Navigation Links
Controlling cucumber beetles organically
Date:2/17/2009

FRANKFORT, KYAs the popularity of organic produce increases with consumers, growers need more options to manage pests naturally.

John D. Sedlacek and Gary R. Cline (retired) of the Land Grant Program at Kentucky State University led a research project designed to investigate options for reducing the presence of cucumber beetles. These pests damage crops by eating the roots, shoots, and flowers, and transmit the bacterial wilt pathogen. The study, published in the American Society of Horticultural Science journal HortTechnology, compares several practices in watermelon and muskmelon crops.

In 2002, watermelon was grown on black plastic mulch with the exception of one group, which was grown on Al-plastic, an aluminum coated plastic mulch previously linked to reduced cucumber beetle densities on squash. Another plot of watermelons was planted with companion plants thought to repel cucumber beetles. A third group was planted with a different set of companion plants that seem to attract insects that prey on cucumber beetles. Sticky traps stationed among the plants collected cucumber beetles, which were counted and removed on a weekly basis. The watermelon yields were not adversely affected by the Al-plastic nor by the companion plants.

More beetles were collected in the control and Al-plastic groups than the companion plant groups. Similar numbers of beetles were trapped in repellent plant groups and beneficial insect-attracting plant groups, suggesting these plants may be more valuable as a physical barrier to the beetles' movement than for their attractive or repellent properties.

In 2003, the study was replicated using muskmelons. Al-plastic was included again, but the companion plant groups were combined to include beetle-repelling radishes and predator-insect-attracting buckwheat. Other treatments included use of rowcovers and the organic insecticide PyGanic. The separate Al-plastic and companion plant groups increased muskmelon yields of 75% and 66%, respectively, compared to the control. Rowcovers also significantly increased yield. The number of trapped beetles was significantly higher in the control group than in any other.

Then, in 2004, the study was repeated, but this time the insecticide group was replaced by a combination of Al-plastic and companion plants. Muskmelon weights varied significantly among all groups, with the greatest weights coming from the Al-plastic and companion plant combined groups with rowcovers. Weights in the Al-plastic-only group were greater than in the companion plant-only group.

All of the treatments, except for the insecticide, significantly increased yields compared to control groups. It appeared that some treatments, such as companion plants, may have reduced beetle populations by affecting adults, while others, such as the Al-plastic, may have affected beetle larvae still in the soil.


'/>"/>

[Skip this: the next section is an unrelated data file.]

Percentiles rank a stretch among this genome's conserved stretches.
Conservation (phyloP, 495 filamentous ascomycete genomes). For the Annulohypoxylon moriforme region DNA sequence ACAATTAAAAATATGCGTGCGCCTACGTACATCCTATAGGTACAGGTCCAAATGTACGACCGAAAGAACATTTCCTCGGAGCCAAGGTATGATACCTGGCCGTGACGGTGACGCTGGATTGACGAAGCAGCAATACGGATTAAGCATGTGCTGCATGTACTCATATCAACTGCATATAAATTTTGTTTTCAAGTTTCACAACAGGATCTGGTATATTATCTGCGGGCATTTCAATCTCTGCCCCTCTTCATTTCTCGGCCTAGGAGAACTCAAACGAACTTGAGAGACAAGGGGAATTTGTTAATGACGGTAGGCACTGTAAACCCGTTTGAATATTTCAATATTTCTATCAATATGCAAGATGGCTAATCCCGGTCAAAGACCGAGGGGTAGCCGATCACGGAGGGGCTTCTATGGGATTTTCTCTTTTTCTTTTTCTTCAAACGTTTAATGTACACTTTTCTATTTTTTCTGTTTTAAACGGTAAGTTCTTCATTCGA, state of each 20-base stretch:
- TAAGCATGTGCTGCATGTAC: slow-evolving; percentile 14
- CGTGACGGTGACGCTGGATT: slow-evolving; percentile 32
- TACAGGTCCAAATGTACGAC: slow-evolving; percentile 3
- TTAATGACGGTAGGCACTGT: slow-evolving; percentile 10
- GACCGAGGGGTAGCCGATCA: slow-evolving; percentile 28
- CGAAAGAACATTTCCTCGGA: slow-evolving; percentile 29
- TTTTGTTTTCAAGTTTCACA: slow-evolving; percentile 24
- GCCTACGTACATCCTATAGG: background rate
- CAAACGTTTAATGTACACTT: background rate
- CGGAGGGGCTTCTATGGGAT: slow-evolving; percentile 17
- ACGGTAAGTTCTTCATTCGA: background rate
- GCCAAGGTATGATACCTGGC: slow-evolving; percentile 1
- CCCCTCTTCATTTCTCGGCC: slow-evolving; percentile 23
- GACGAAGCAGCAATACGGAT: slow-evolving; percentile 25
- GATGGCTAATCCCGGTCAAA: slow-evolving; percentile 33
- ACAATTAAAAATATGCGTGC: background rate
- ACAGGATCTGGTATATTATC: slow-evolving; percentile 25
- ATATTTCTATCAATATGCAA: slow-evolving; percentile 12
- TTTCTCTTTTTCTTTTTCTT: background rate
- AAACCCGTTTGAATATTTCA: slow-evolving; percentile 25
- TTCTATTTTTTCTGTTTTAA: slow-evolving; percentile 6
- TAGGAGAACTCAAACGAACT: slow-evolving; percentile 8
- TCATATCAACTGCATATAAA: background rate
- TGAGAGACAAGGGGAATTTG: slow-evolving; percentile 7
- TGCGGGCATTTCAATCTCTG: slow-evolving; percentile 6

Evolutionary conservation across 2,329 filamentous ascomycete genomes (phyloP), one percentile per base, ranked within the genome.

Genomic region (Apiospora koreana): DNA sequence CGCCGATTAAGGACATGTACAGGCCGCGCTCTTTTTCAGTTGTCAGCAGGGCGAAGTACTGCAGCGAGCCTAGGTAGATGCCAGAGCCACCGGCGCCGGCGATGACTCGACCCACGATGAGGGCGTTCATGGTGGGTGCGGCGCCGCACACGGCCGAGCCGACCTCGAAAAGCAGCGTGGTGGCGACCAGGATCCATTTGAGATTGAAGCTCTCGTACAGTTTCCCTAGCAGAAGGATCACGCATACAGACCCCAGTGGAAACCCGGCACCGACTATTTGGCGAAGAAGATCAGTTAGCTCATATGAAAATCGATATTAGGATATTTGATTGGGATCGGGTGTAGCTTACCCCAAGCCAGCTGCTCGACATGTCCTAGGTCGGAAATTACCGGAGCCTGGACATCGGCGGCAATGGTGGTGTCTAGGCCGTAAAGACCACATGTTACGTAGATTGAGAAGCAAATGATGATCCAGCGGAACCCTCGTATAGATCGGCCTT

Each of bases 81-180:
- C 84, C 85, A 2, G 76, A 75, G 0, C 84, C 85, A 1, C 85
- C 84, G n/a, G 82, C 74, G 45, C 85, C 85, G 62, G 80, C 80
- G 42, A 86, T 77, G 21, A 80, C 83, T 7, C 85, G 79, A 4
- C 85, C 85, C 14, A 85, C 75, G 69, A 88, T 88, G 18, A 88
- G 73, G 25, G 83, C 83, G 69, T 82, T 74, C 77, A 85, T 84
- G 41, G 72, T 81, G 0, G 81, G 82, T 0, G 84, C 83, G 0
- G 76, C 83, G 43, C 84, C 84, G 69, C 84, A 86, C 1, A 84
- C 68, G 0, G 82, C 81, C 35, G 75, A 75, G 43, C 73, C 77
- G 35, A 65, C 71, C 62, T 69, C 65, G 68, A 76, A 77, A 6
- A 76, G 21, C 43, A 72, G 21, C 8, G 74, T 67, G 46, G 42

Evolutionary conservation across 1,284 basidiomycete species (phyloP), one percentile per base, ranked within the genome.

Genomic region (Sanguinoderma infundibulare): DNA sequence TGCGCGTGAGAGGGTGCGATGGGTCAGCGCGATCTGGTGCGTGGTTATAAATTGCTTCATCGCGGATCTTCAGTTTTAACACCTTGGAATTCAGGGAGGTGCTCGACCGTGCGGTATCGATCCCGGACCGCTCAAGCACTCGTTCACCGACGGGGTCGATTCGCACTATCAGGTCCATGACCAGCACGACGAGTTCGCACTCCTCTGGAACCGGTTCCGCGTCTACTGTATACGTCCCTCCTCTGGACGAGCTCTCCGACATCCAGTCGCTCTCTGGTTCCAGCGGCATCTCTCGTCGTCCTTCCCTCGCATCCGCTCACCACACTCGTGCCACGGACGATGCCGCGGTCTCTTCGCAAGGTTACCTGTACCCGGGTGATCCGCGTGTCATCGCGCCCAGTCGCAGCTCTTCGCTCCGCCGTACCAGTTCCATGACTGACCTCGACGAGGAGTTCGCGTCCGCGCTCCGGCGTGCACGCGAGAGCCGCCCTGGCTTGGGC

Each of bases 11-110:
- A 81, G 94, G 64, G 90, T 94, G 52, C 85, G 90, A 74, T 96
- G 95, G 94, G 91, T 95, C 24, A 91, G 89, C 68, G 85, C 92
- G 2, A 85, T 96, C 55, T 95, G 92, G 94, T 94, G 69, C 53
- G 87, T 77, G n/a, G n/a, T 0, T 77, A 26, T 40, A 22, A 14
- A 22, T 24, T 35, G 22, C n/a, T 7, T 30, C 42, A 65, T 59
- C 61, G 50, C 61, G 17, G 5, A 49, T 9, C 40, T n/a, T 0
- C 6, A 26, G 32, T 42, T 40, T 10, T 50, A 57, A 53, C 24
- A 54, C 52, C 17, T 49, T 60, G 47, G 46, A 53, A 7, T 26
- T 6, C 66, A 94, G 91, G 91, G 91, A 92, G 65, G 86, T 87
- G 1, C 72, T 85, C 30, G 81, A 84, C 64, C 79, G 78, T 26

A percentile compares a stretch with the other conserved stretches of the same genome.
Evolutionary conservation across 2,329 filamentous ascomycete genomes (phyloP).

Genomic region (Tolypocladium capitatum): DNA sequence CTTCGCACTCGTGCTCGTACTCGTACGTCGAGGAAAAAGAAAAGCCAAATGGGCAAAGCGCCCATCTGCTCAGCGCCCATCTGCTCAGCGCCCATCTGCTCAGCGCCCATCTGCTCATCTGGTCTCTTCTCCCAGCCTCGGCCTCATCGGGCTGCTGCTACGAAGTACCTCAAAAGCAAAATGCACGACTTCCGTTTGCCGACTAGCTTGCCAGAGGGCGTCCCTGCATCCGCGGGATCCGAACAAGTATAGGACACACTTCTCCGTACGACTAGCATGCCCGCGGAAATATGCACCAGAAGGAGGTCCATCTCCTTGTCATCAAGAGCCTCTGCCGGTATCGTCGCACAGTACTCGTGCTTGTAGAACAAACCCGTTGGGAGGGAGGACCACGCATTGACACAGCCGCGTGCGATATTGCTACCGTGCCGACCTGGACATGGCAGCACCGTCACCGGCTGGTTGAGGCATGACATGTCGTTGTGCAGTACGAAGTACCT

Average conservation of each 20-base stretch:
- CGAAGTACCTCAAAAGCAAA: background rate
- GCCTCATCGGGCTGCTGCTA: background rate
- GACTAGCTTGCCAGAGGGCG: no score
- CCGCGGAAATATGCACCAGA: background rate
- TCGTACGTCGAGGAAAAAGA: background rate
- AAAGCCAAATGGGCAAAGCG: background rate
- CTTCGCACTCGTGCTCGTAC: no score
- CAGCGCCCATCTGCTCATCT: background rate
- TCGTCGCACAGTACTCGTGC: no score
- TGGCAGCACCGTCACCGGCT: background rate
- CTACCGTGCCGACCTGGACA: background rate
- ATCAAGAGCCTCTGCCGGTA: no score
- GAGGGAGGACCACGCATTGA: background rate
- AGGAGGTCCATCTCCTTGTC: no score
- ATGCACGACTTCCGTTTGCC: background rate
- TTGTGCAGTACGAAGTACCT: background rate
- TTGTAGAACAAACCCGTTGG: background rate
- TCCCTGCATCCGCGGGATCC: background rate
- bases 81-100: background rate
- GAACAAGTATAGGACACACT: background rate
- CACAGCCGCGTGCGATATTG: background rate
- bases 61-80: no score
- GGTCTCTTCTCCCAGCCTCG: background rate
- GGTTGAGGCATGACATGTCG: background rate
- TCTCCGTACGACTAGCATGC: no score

Contact: Michael W. Neff
mwneff@ashs.org
703-836-4606
American Society for Horticultural Science
Source:Eurekalert

Related biology news :

1. Brain enzyme may play key role in controlling appetite and weight gain
2. bioMETRX, Inc. Signs Deal To Acquire Controlling Interest in Biometric Solutions, LLC
3. Hidden infections crucial to understanding, controlling disease outbreaks
4. Biologists identify genes controlling rhythmic plant growth
5. People with heart disease still have trouble controlling blood lipid levels
6. Controlling embryonic fate by association
7. Controlling a sea of information
8. Controlling schistosomiasis: buffalo or snails?
9. Bioclocks work by controlling chromosome coiling
10. Hot spots the key to controlling European carp in Australia
11. UT Southwestern researchers identify hundreds of genes controlling female fertility
Post Your Comments:
*Name:
*Comment:
*Email:
(Date:4/4/2017)... April 4, 2017   EyeLock LLC , a ... the United States Patent and Trademark Office (USPTO) has ... the linking of an iris image with a face ... represents the company,s 45 th issued patent. ... very timely given the multi-modal biometric capabilities that have ...
(Date:3/30/2017)... March 30, 2017 The research team of ... three-dimensional (3D) fingerprint identification by adopting ground breaking 3D fingerprint minutiae ... realm of speed and accuracy for use in identification, crime investigation, ... cost. ... A research ...
(Date:3/28/2017)... The report "Video Surveillance Market ... Storage Devices), Software (Video Analytics, VMS), and Service (VSaaS, ... to 2022", published by MarketsandMarkets, the market was valued ... to reach USD 75.64 Billion by 2022, at a ... year considered for the study is 2016 and the ...
Breaking Biology News(10 mins):
(Date:10/11/2017)... ... 2017 , ... ComplianceOnline’s Medical Device Summit is back for its 4th year. ... San Francisco, CA. The Summit brings together current and former FDA office bearers, regulators, ... government officials from around the world to address key issues in device compliance, quality ...
(Date:10/11/2017)... and LAGUNA HILLS, Calif. , ... of Cancer Research, London (ICR) and ... with SKY92, SkylineDx,s prognostic tool to risk-stratify patients with multiple ... as MUK nine . The University of ... is partly funded by Myeloma UK, and ICR will perform ...
(Date:10/11/2017)... ... October 11, 2017 , ... ... granted orphan drug designation to SBT-100, its novel anti-STAT3 (Signal Transducer and Activator ... osteosarcoma. SBT-100 is able to cross the cell membrane and bind intracellular STAT3 ...
(Date:10/10/2017)... ... October 10, 2017 , ... ... FirstHand program has won a US2020 STEM Mentoring Award. Representatives of the FirstHand ... Excellence in Volunteer Experience from US2020. , US2020’s mission is to change the ...
Breaking Biology Technology: